United Kingdom

Cladding failed fire tests 13 years BEFORE Grenfell

The building industry and the Government knew of the dangers posed by cladding 13 years before the Grenfell Tower fire, leaked documents suggest.

Five cladding systems failed fire tests as early as 2004, including one similar to that used on the west London tower block which has since been blamed for the spread of the blaze.

The results, marked 'commercial in confidence', have only been made public after they were disclosed by the BBC last night.

It came after new Housing Secretary Michael Gove faced calls to sort out the cladding crisis. Thousands of protesters descended on Parliament Square yesterday to demand an end to the building safety scandal once and for all.

Hundreds of thousands of flat owners face bills of up to £150,000 each because their homes are wrapped in unsafe cladding. 

The building industry and the Government knew of the dangers posed by cladding 13 years before the Grenfell Tower fire, leaked documents suggest

The 2004 tests, commissioned by the then Labour administration, were among the first of full-scale building systems developed in the late 1990s. All five cladding systems tested failed 'proposed performance criteria'.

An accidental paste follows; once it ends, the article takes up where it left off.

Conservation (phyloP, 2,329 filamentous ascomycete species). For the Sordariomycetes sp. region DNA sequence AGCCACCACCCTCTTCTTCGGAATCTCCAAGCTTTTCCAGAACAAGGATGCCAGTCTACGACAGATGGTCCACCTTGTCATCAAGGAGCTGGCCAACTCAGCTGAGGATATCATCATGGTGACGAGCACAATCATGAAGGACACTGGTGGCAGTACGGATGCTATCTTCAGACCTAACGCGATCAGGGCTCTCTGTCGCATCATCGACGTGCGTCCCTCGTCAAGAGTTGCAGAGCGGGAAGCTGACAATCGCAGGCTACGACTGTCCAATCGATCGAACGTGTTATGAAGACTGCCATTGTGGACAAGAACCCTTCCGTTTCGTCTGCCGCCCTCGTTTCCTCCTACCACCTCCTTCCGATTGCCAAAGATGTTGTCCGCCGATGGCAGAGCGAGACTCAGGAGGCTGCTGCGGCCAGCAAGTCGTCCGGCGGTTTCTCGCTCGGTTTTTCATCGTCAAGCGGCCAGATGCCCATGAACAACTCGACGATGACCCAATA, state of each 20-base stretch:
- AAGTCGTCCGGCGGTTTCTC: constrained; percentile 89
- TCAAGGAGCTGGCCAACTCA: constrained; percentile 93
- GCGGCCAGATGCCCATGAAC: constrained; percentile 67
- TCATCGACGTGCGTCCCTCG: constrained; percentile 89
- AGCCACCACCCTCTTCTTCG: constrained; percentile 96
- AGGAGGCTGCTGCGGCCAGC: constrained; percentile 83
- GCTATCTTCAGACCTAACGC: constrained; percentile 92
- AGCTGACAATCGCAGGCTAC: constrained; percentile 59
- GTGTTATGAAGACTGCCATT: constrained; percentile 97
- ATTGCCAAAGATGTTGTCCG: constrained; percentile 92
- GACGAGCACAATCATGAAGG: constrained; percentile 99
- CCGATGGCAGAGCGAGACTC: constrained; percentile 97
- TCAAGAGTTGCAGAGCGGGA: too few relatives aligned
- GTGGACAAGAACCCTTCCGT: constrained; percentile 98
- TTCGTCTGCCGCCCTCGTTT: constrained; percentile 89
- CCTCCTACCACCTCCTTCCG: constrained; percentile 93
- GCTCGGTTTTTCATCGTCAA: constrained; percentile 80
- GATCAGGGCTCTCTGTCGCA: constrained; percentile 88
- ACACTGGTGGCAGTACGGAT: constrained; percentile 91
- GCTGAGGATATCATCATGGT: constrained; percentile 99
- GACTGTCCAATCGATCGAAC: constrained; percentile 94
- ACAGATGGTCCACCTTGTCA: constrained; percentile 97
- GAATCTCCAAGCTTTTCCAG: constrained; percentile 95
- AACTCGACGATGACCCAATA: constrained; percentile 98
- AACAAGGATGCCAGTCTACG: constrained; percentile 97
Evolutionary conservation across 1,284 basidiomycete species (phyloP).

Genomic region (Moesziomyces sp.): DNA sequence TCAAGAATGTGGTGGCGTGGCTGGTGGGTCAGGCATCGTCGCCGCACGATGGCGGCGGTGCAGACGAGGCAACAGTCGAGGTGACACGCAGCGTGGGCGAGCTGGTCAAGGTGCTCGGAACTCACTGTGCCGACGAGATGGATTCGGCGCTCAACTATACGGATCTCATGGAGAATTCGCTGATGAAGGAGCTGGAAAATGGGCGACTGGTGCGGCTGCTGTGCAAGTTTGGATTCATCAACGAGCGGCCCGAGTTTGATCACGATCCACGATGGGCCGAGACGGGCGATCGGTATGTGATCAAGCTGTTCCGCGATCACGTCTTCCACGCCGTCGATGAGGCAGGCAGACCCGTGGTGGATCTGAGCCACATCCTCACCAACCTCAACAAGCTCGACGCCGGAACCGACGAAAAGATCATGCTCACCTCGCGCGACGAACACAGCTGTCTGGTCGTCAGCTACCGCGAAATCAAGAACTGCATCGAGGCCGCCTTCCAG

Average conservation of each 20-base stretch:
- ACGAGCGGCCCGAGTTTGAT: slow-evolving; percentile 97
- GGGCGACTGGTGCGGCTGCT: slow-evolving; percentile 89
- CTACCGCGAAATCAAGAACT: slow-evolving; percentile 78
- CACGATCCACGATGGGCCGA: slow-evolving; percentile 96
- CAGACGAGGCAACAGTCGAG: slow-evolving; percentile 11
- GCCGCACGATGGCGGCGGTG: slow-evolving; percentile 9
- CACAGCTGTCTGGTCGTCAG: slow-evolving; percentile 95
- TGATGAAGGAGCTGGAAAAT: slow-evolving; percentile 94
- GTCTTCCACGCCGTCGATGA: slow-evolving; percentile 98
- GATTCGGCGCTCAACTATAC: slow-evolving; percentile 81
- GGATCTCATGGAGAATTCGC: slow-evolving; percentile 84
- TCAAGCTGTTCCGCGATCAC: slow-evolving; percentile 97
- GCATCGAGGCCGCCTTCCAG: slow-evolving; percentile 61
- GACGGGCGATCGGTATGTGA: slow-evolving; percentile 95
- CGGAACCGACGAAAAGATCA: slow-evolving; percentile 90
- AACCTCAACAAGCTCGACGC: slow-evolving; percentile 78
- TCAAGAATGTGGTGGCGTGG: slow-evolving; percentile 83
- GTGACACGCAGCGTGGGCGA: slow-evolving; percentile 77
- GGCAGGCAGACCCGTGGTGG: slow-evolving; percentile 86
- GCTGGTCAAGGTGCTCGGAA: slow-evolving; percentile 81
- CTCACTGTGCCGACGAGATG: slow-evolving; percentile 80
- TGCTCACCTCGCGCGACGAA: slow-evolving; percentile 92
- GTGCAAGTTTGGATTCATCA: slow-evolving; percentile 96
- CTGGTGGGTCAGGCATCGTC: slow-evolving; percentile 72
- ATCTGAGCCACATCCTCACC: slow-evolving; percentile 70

Cladding expert Dr Jonathan Evans said the results could have been 'vital' in assessing fire risks after the 2017 Grenfell tragedy, in which 72 died. He told the BBC: 'We all proceed along the route of thinking these systems are safer than they are, until there's a disaster.'

The UK Cladding Action Group said the leaked documents showed 'the Government and its advisers knew these materials were dangerous, but simply stood back and allowed them to be installed on hundreds of thousands of buildings. 

The British state knew from this moment on that it was gambling with a disaster in a high-rise, but it chose not to act.'

Tory rebels on the cladding issue said yesterday that the early signs were 'positive' after contacting Mr Gove to hold talks in the coming weeks.

The Daily Mail has led the way in calling on ministers to fix unsafe flats. The Government has tripled its fund to fix dangerous cladding to £5.1billion, but it excludes those living in smaller blocks and non-cladding related defects.

Commenting on the leaked documents, the Ministry of Housing, Communities and Local Government said the 2004 tests were designed 'to check the criteria for testing', not the 'intrinsic safety of building materials' and the findings fed into a review of technical standards used by building designers to assess the safety of cladding.

Hundreds of thousands of flat owners face bills of up to £150,000 each because their homes are wrapped in unsafe cladding. Pictured: A protest in London on Thursday

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